For someone who had never acted before, Jamal Woodard gives a confident, swaggering performance in "Notorious" as legendary rapper Biggie Smalls, aka Notorious B.I.G. This affecting biopic tracks Biggie's life from the tough streets of Brooklyn, where few would have believed that the shy boy named Christopher Wallace and labeled "too fat, black and ugly" would become one of the transformative figures of the hip-hop world.
With his mix of sweetness and braggadocio, Woodard captures the essence of Biggie, who quickly climbed from two-bit street dealer to the top of the charts, only to be gunned down at age 24 in the East Coast-West Coast rap rivalry of the 1990s that also claimed the life of Tupac Shakur. "Notorious" doesn't back away from showing the rivalry's nastiness, although it generally depicts Biggie as the victim, rather than the instigator of the feud.
That's not surprising, considering this film was produced by Biggie's real-life friends and business partners, including Sean Combs (who's ably portrayed in the movie by Derek Luke). Other key figures in Biggie's life include his mother Voletta Wallace (Angela Bassett), protégé/lover Lil' Kim (Naturi Naughton), wife Faith Evans (Antonique Smith) and mentor-turned-enemy Shakur (Anthony Mackie).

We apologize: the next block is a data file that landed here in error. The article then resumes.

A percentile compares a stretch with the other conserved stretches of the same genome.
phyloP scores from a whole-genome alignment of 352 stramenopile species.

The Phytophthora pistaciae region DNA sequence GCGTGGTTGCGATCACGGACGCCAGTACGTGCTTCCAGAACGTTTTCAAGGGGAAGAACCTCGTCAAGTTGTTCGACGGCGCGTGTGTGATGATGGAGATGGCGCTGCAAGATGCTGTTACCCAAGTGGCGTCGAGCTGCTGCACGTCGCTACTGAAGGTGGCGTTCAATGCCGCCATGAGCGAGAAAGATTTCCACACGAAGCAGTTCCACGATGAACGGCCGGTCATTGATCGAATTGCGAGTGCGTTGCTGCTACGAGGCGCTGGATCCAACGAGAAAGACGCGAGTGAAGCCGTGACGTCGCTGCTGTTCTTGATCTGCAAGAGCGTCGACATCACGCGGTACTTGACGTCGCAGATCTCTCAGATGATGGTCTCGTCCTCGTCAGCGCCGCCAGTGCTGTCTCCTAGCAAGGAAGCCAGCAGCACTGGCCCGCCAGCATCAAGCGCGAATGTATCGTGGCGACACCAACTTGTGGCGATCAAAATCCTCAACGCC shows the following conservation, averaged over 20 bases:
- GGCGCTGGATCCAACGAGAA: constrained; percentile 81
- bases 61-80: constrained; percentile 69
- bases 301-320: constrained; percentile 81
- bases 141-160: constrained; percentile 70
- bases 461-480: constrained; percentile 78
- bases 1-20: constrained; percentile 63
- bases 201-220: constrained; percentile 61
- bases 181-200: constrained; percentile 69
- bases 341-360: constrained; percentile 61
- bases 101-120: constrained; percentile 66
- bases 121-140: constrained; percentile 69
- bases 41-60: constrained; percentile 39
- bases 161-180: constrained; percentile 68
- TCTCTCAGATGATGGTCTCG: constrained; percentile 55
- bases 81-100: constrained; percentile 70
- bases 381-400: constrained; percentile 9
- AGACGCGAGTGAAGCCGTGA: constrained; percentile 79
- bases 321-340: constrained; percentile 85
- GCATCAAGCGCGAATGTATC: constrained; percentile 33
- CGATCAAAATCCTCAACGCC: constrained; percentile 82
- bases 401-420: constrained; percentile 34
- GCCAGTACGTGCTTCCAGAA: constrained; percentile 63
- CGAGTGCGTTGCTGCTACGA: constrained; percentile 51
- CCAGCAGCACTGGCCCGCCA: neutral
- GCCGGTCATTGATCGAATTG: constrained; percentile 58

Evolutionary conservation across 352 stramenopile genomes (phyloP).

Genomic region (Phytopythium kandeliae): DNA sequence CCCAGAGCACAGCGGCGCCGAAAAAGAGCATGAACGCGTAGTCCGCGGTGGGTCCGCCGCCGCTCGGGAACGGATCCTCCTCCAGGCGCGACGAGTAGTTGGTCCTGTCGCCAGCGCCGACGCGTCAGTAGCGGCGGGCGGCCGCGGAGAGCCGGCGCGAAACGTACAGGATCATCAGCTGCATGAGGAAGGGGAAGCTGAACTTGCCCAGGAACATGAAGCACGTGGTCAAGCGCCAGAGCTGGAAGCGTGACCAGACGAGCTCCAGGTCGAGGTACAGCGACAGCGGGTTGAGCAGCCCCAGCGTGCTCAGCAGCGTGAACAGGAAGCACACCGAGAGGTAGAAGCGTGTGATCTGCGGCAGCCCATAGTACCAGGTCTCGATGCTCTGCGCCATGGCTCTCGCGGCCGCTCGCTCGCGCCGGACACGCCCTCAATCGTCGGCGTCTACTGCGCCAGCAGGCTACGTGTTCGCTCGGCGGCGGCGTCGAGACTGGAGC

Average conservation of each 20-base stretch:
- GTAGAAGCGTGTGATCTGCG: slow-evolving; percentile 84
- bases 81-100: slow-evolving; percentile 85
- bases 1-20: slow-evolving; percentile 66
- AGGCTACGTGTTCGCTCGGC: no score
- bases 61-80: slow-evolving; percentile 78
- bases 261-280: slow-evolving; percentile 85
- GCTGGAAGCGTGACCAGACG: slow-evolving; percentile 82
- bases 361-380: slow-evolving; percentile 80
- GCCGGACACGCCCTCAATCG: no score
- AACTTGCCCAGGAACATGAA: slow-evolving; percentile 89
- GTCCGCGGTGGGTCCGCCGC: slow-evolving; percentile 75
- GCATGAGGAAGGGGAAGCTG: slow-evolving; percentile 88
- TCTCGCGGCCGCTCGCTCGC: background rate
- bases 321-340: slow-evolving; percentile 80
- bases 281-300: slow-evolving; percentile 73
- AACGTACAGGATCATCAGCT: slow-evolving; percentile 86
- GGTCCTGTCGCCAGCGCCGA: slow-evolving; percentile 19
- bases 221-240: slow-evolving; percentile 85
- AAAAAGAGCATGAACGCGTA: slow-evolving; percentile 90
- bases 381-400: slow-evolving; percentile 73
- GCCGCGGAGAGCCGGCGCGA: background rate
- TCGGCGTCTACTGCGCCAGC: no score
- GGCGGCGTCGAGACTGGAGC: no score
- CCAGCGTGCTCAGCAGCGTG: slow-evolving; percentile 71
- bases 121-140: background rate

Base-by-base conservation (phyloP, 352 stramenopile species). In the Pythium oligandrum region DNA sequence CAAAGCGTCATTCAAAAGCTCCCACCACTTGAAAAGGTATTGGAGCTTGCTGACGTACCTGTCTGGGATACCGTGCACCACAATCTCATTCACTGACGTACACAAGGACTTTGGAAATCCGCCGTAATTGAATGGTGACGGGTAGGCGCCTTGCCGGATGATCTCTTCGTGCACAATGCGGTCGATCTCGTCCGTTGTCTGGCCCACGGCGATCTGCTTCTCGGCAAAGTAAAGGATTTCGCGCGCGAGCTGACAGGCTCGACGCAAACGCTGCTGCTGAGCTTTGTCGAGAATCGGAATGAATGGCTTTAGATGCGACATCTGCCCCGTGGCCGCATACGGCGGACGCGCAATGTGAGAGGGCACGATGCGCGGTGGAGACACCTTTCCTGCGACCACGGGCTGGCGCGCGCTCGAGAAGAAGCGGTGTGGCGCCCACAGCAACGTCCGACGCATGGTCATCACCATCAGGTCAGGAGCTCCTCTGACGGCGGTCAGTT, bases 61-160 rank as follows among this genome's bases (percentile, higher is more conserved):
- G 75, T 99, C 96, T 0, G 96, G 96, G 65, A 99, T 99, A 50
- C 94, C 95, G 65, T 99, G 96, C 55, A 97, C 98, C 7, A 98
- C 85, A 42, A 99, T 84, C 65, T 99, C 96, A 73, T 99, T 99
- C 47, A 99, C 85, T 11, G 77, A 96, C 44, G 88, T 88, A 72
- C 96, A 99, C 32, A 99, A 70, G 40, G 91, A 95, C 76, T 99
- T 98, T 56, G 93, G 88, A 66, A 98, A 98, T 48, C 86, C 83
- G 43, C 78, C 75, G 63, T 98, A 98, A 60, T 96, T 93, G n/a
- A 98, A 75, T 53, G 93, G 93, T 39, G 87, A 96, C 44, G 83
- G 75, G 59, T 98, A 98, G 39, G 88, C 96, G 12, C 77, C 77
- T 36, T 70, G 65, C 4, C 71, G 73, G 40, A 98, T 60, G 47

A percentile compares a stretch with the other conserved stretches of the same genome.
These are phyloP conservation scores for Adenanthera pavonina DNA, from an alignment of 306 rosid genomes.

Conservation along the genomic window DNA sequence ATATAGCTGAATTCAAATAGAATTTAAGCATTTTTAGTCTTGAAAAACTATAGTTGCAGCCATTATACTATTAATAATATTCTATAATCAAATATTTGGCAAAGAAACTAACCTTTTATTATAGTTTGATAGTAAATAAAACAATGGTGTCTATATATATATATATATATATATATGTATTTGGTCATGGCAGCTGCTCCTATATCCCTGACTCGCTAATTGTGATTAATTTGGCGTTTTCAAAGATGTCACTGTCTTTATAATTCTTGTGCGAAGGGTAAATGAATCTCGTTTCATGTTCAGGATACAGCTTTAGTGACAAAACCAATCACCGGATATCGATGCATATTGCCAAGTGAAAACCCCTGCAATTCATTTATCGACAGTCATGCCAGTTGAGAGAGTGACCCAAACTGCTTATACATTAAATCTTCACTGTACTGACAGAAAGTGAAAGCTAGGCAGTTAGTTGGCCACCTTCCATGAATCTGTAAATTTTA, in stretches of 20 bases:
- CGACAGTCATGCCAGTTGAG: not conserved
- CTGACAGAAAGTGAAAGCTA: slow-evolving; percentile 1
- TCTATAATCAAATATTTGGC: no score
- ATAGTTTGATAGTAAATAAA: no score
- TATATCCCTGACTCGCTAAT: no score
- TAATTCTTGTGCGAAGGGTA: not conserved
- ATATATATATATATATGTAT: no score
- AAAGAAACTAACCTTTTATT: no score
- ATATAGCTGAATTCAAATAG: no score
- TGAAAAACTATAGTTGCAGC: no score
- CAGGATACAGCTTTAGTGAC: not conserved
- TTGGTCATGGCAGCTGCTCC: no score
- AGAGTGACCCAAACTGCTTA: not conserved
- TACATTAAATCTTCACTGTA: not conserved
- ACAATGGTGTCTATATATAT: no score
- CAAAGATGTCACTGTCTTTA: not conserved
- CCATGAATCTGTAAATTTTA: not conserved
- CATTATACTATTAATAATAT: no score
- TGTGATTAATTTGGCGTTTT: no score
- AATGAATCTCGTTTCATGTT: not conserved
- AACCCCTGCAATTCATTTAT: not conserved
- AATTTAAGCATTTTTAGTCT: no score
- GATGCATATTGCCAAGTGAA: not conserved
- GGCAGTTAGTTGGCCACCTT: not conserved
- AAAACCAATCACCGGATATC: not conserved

The "Notorious" DVD comes with both the theatrical and unrated director's versions of the films, plus an exhaustive amount of extras. In addition to the usual making-of documentary, there's also featurettes about casting and training the actors, many of whom studied with their real-life counterparts; a look at the lyrical creation style of Biggie; how they re-created the raucous concert scenes; 10 brief deleted scenes; and archive footage of the real Biggie performing.
A clever addition is the "Biggie 360" feature with a rotating view of the Los Angeles intersection where he was murdered, with keys to video clips about various landmarks and personal perspectives.
There are two separate commentary tracks, one by the filmmakers (including director George Tillman Jr. and screenwriters Reggie Rock Bythewood and Cheo Hodari Coker) and the other by Biggie's real-life family and friends, including mother Voletta.